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To avoid obstacles as you move forward with your church-school partnership, recognize that developing a trusted relationship requires time, consistency and patience. Many basic challenges can be avoided through the use of thoughtful planning and sharing of information with your volunteers. Here are some tips to help your outreach be successful:

Understand the needs

  • Find out what the school you want to work with needs most and meet those needs. Recognize that school leadership and staff know what is necessary at their site. Communities of faith may initially be viewed with skepticism, so approach the school as a humble listener and work to fulfill their requests.

  • Make it clear that your work has no strings and no agenda.

Start small and exceed expectations

  • Start small. Churches build credibility in their partnerships by doing small things well. You may want to initially focus on meeting a basic need to build relationship, overcome potential barriers and build trust. Establish credibility and display that we are people of our word by “under promising and over performing”.

  • Understand from the outset that this is a long term commitment, especially in partnerships that include one-on-one mentoring and tutoring relationships with individual students.

Equip Volunteers

Volunteers are key to the success of your program and need to be well informed. Ensure they are up to date regarding school events and activities so they feel connected. Help them to know everything from the names of the office staff to the location of the restrooms. Never assume they know the details! Here are some specifics to share with volunteers:

  • A clear vision regarding why you are initiating this outreach

  • County processes for signing up to be a school volunteer

  • School map and parking information

  • School sign in procedures

  • School calendar, contact information and hours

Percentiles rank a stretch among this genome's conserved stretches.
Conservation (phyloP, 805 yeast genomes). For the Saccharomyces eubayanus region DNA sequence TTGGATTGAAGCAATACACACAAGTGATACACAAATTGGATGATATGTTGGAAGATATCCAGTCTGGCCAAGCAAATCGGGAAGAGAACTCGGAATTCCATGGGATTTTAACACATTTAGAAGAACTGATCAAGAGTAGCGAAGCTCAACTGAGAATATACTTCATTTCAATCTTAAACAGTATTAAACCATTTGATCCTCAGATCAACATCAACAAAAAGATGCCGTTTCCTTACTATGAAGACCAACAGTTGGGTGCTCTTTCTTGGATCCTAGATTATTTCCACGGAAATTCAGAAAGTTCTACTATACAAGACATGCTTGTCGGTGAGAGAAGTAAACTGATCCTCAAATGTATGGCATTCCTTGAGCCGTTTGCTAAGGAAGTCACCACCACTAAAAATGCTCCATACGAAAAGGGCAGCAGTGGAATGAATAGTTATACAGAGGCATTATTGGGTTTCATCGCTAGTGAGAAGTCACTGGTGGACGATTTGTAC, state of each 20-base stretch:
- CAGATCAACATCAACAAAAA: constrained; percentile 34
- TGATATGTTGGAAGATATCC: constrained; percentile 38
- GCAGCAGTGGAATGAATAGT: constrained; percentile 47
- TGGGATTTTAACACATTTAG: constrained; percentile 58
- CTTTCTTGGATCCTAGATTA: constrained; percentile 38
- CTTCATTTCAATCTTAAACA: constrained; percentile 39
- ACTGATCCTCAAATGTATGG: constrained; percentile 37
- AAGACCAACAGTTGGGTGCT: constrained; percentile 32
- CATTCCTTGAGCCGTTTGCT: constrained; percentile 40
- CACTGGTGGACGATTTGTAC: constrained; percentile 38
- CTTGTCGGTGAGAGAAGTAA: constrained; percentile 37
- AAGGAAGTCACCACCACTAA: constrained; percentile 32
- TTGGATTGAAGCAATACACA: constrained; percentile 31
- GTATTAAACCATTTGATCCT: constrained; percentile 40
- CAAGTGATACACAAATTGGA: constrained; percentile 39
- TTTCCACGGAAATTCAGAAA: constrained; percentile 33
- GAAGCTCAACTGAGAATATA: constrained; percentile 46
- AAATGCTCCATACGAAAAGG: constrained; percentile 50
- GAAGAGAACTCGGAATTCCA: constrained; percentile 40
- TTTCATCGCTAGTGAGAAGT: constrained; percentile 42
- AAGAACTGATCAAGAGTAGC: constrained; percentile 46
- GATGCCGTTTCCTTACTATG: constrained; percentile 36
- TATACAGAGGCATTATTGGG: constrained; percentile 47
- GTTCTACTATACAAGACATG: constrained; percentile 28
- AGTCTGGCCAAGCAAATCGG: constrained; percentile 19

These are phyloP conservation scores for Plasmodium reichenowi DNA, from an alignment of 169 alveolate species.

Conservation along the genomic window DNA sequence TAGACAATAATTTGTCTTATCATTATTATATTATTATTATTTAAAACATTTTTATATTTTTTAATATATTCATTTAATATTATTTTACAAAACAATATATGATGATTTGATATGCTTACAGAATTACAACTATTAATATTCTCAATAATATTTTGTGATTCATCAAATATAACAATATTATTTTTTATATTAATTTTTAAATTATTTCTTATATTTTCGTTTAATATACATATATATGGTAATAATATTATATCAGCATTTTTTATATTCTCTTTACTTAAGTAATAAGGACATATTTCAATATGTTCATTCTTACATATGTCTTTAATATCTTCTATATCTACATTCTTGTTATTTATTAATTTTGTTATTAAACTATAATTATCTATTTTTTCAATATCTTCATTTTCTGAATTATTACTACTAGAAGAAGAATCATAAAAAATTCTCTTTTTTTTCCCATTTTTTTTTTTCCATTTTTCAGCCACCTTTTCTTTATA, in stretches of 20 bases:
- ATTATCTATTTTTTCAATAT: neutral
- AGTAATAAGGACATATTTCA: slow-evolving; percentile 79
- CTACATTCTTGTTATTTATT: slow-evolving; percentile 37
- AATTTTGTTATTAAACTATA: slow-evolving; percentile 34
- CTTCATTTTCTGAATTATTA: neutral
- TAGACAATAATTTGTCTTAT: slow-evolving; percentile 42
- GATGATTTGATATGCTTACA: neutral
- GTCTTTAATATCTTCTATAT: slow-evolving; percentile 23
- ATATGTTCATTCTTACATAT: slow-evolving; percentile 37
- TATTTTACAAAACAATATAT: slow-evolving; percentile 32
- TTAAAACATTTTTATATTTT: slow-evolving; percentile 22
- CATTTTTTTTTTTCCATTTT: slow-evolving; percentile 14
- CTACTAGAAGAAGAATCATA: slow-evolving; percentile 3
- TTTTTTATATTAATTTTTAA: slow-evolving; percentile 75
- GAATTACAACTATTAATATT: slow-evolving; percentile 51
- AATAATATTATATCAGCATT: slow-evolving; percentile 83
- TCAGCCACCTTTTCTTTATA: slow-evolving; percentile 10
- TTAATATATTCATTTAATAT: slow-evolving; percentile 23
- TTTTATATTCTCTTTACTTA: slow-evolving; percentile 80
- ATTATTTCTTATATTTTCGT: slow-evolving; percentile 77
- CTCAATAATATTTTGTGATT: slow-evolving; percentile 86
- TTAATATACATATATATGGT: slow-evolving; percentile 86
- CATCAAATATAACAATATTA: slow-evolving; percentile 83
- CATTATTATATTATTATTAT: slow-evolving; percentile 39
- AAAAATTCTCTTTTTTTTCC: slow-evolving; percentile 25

• School demographics and data

  • Appropriate attire policy

  • Cell phone use policy

  • Food/snack/treat policy

  • Photo/video policy

  • Child protection and safety policy

  • Cultural awareness of the student population

  • An understanding that volunteering is not one size fits all-help volunteers find the most appropriate and fulfilling role

  • A clear understanding that proselytizing is never the goal of your efforts

  • Tutoring or mentoring require longer term commitments. Tutors and mentors must know what materials for instruction and sharing are appropriate and can be brought into the school. The content of materials must be secular, neutral and non-ideological.

Pursue Sustainability

  • Have one key person be the liaison with the school leadership and find a primary contact at the school to simplify communication. Those individuals should plan for ongoing communication throughout the school year.

  • Keep your congregation informed about your successes.

  • Honor volunteers in big and small ways and readily affirm their work.

  • Share volunteer stories to demonstrate the difference they are making.

  • Have happy, engaged volunteers recruit other volunteers.

  • Collect data whenever appropriate to evaluate your program objectively.

  • Evaluate your work annually and have your partnering school review progress annually as well. Use this information to enhance your program.